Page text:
Which of the following risks is inherent in this portfolio?

The portfolio is varied so I don’t understand why the answer was nonsystematic. Can someone explain this to me?


Hi @Pleasant_copper_hors! Thanks for posting.

This is one of the questions from FINRA’s SIE practice exam, which is a great resource for SIE test takers. It’s a 75 question practice exam directly from the source!

In regards to this question, let’s pick it apart answer by answer:

Choice A: Credit (default) risk occurs when there’s a risk of not receiving scheduled interest or principal payments from an issuer. In particular, this risk applies to debt securities. The portfolio only has one debt-related security - money market funds. Money markets are high quality, short term debt securities that mature within 1 year or less. Funds are typically comprised of dozens, if not hundreds of securities. Given the diversification of the fund, the high quality aspect of money markets, and the fact the money market fund only comprises 10% of the overall portfolio, credit risk is very low in this portfolio.

Choice B: Liquidity risk occurs when a security is unable to be sold, or can only be sold with a deep discount to its value. Funds (including mutual funds and ETFs) typically do not face liquidity risk. Mutual funds are redeemable, allowing investors to always perform transactions with the issuer. ETFs are exchange traded, and exchanges make sure the securities trading on their platforms may be bought and sold with relative ease. The other two investments are individual securities. They do not give us any indication of whether or not they trade on exchanges, so we cannot be 100% clear on whether liquidity risk exists for this 60% portion of the portfolio. Answer choice B is a maybe.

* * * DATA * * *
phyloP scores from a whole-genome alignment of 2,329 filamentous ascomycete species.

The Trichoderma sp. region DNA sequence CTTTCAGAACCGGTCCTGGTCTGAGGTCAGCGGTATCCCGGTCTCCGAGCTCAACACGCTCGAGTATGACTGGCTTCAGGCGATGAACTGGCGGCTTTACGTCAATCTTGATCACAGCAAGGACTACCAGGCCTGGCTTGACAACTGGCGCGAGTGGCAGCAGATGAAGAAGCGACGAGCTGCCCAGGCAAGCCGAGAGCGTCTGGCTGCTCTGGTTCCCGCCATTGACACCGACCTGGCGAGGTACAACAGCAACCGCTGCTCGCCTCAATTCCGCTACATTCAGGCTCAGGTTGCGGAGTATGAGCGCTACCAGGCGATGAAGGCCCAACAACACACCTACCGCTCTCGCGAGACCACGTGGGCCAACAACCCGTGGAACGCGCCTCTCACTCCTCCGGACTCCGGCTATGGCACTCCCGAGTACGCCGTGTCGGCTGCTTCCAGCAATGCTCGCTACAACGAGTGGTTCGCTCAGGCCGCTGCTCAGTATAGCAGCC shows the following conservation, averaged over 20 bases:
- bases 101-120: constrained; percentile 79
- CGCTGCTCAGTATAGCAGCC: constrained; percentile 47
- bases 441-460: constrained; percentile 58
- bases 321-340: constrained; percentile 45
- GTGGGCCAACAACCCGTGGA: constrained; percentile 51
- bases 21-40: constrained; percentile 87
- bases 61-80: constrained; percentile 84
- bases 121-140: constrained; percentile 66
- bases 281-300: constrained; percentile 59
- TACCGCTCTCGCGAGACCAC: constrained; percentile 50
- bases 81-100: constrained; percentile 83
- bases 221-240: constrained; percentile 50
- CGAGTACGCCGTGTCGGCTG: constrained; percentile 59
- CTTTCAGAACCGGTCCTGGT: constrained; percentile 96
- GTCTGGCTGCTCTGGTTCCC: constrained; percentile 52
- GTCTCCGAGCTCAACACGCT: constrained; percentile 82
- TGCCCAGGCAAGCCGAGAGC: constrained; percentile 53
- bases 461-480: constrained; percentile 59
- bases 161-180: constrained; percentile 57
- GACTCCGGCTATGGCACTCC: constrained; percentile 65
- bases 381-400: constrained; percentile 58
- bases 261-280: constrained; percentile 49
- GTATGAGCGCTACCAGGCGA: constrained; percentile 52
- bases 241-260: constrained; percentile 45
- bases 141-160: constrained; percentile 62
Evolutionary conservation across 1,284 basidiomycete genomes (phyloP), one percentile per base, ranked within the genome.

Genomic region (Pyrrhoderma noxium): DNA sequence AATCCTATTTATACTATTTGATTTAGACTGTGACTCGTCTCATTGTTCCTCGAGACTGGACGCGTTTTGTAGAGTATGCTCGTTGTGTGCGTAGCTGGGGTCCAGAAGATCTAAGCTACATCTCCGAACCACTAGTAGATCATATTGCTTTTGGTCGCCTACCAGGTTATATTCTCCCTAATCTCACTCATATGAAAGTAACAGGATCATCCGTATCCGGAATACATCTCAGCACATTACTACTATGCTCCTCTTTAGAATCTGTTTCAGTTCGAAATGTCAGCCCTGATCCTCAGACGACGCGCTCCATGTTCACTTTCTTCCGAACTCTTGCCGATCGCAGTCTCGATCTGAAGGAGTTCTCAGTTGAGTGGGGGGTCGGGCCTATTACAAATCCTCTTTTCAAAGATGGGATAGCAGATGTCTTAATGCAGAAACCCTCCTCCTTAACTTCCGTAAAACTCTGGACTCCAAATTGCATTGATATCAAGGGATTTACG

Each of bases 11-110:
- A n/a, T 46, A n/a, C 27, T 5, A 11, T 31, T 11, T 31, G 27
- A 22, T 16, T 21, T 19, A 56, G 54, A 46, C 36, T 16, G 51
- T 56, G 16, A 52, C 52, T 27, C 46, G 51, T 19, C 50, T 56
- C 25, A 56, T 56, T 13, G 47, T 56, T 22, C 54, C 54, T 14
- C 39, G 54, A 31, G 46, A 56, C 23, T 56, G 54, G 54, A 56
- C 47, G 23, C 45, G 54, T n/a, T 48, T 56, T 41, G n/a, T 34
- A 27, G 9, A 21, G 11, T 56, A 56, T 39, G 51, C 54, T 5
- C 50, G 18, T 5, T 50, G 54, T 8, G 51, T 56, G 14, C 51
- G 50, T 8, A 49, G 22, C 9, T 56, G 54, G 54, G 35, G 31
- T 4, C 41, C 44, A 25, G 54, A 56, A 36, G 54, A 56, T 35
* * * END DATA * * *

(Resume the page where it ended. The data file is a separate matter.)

Choice C: Political risk occurs when a change in government adversely affects a security. In particular, this risk is most applicable to foreign investments. Given this portfolio has no foreign investments, portfolio risk does not apply.

Choice D: Non-systematic risk is a category of risk that applies to one security or a small portion of the market. This can be compared to systematic risks, which apply to the general broad market. For non-systematic risk to be the answer, we must demonstrate the portfolio could be subject to large amounts of risk that apply to individual securities or small sectors of the market. Given 60% of the portfolio is invested in two individual common stocks (ABC Energy Company and XYZ Health Care Company), this argument can easily be made. If either of these companies experience risks applicable to only to their company or sector (e.g. business risk, financial risk, or regulatory risk), they could experience a large decline in value.

After going through all the answer choices, the only two that could be correct are answer choices B and D. Answer choice B only could apply if the individual securities (ABC and XYZ) are not exchange traded (trading in the non-NASDAQ OTC markets). It’s not clear, which is why B is a maybe. Answer choice D definitely applies given 60% of the portfolio is invested in two individual stocks. The less diversified a portfolio, the more it’s subject to non-systematic risk.

Bottom line - D is the best answer.

I hope this helps! Please respond if you have any questions.